A fungal mycelium templates the growth of aragonite needles†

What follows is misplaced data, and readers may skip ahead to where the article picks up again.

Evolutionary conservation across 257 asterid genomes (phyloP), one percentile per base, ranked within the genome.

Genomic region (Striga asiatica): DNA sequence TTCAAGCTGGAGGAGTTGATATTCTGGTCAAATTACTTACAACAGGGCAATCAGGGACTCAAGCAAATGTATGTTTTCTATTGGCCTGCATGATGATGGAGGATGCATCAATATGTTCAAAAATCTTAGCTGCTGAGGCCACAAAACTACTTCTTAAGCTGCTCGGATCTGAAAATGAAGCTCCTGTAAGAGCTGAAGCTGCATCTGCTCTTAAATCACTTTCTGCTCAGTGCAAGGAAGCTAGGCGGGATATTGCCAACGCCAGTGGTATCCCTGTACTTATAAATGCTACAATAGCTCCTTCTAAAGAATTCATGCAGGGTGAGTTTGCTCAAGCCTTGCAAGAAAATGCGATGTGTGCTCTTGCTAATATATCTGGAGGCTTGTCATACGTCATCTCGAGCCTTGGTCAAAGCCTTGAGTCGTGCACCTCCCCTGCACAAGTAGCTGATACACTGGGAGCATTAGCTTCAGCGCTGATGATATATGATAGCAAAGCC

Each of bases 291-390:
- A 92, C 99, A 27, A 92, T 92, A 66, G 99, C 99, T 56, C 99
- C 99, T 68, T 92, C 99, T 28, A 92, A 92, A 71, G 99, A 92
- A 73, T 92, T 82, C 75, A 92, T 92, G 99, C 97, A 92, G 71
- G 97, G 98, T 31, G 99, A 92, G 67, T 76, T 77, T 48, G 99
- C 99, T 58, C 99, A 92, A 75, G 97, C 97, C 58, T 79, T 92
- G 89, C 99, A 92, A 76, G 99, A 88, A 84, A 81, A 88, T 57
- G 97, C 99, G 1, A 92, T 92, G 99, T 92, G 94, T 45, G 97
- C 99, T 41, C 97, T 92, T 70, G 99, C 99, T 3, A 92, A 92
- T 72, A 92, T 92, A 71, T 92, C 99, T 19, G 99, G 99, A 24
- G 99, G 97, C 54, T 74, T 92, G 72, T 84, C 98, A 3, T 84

Fungi live within diverse environments and survive well under extreme conditions that are usually beyond the tolerance of most other organisms. In different environments fungi are known to induce precipitation of a wide range of minerals. Various species of fungi have been shown to facilitate calcium carbonate mineralization. Here, inspired by examples of needle-fiber calcite formed via fungus-induced biomineralization typically observed in soils and sediments, we utilized inactivated fungus to synthetically induce precipitation of CaCO3 needles. To our knowledge, the feasibility of growing aragonitic needles within fungal mycelium in vitro has not been previously demonstrated. The needles we obtained were curved, displayed hexagonal facets, and demonstrated high-aspect ratios close to 60. The size and shape of these synthetic needles matched those of the mycelium of the natural fungus. Utilizing high-resolution characterization techniques, we studied the morphology and the micro- and nanostructures of the aragonitic needles. Our findings showed that even inactivated fungal mycelium, if present in the crystallization environment, can serve as a template for the formation of high-aspect ratio fibers and can stabilize metastable polymorphs.